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[whitespace] Man with Lantern on Head Spin Doctors

Treating virtual motion sickness out at the Tech Museum

By Will Harper

'WHAT I WANT YOU to do first," Los Gatos Community Hospital occupational therapist and balance specialist Elizabeth Youngman instructs me, "is to stand with your feet next to each other."

No problem, I think. Youngman, dressed in white polo shirt and khakis, examines the black Cronus stopwatch hanging from her neck and after 30 seconds informs me that the first balance test is done. I have passed, which means I have performed the amazing physical feat of not swaying like a drunken sailor at a Tijuana strip joint waving a grimy dollar bill in his hand.

"Now," she warns, "it's going to get a little harder."

This time, she tells me, I must stand with my feet side-by-side once again for 30 seconds--but with my eyes closed.

Whoa. This is harder, I muse. A little swaying.

As I often do when something surprises me, I switch my internal monologue to hyperlogical Mr. Spock mode: "Fascinating, captain. The absence of visual stimuli has affected my ability to stand still."

Apparently, this is the point of the exercise. People use visual markers, Youngman informs me, to help keep their balance. In the absence of visual cues, she says, we must rely on our inner ear for balance; if a person has a balance disorder like vertigo--called a vestibular disorder--he or she will battle mightily to stand straight without getting dizzy.


But there is more. The next test: Standing with feet together and eyes closed on a 4-inch-thick cube of foam for 30 seconds.

This time I am determined to be more focused. In spite of the squishy firmament below my Rockports, I remain relatively still. I am focused. I strive to remember: what was that book I had to read for an art class in college? Oh, yes: Zen and the Art of Archery. Something about becoming one with the object, target or motorcycle clutch. I do it and find no problem here. On to the next test, I say!

And then that's when they hand me the lampshade. A translucent Chinese lantern, to be exact. Inside the lantern some mischievous soul has splattered a Froot Loop variety of colors. I suspect that this alleged "test" is Elizabeth and her colleagues' way of getting a good chuckle at my expense for their public demonstration today at the Tech Museum.

But this is indeed a real clinical balance exercise done to help rehabilitate those who suffer from inner-ear disorders. The lampshade test, says Los Gatos Community Hospital physical therapist Joyce Chadderdon, shows how people adjust their balance when their eyes send the brain conflicting information.

Chadderdon and Youngman are at the Tech today primarily to help patrons recover their equilibrium after seeing Thrill Ride, which through virtual-reality technology re-creates the feeling of riding roller-coasters and other amusement park rides. The trick to alleviating motion sickness, virtual or otherwise, Chadderdon says, is to sit still with hands and feet firmly pressed against the chair and floor. This sends a message to the brain that the roller coaster ride is finished.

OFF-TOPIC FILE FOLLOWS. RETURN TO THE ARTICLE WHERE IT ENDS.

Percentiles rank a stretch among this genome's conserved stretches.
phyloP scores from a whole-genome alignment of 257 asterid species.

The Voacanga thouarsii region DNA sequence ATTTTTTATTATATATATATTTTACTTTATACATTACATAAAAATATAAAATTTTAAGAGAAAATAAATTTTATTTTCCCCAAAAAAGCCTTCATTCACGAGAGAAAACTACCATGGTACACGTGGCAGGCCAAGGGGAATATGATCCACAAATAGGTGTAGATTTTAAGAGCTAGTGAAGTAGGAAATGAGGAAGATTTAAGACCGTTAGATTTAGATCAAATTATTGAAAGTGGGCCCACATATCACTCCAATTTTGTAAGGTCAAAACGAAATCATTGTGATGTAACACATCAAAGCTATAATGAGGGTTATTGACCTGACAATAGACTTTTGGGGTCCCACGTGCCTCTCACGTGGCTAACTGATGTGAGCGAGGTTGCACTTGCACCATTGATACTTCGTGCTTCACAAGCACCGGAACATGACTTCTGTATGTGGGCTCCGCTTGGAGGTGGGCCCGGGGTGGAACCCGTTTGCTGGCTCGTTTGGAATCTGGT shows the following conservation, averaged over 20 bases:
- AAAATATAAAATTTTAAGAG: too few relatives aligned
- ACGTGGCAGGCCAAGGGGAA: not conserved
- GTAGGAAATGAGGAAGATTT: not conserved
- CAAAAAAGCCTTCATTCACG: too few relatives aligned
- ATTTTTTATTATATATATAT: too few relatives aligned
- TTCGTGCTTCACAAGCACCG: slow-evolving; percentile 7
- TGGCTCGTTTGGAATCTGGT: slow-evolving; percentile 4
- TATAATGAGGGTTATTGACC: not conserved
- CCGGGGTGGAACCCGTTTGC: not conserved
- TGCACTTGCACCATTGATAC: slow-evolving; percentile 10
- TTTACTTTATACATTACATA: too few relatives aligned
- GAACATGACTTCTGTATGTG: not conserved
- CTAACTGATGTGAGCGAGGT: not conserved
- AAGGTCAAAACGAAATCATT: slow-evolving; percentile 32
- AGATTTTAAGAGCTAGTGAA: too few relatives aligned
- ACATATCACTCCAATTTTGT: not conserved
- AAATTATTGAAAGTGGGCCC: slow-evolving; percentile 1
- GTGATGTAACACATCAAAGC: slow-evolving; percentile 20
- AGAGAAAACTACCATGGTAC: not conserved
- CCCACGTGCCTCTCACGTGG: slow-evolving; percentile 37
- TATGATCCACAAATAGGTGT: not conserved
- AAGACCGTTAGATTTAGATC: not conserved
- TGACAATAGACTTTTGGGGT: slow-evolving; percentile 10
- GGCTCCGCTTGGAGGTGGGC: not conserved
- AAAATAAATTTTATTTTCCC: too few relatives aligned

But many people don't need a trip on Thrill Ride to get dizzy. For those with inner-ear disorders, merely sitting up in bed in the morning can be enough to get the room spinning.

According to statistics cited by the Oregon-based Vestibular Disorders Association (vestibular.org), dizziness is among the 25 most common reasons Americans go to the doctor every year (about 5 million visits). Though medical experts don't always know what causes balance disorders, common culprits include strokes and head trauma.

When doctors in the area diagnose patients with an inner-ear disorder, they often send dizziness-sufferers to the Vestibular and Balance Disorders Rehabilitation Program in Los Gatos, where Youngman and Chadderdon work.

Chadderdon says that it usually takes a patient about 10 weekly visits over a three-month period to overcome dizziness. By repeating balance exercises like the lampshade test--called habituation exercises--patients readapt their brains so rooms don't spin anymore. Like any other rehab program, this one isn't always a pleasant experience.

"Some people actually get to the point," she says, "that they vomit." Lovely.

Before I leave, Chadderdon subjects me to one final test. For this one I march in place with my eyes closed for 50 counts. At least I'm supposed to march in place. When I'm done I find myself four feet from where I started. Usually, people only move one foot.

But, hey, I tell myself--at least I didn't vomit.

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From the November 4-10, 1999 issue of Metro, Silicon Valley's Weekly Newspaper.

Copyright © 1999 Metro Publishing Inc. MetroActive is affiliated with the Boulevards Network.

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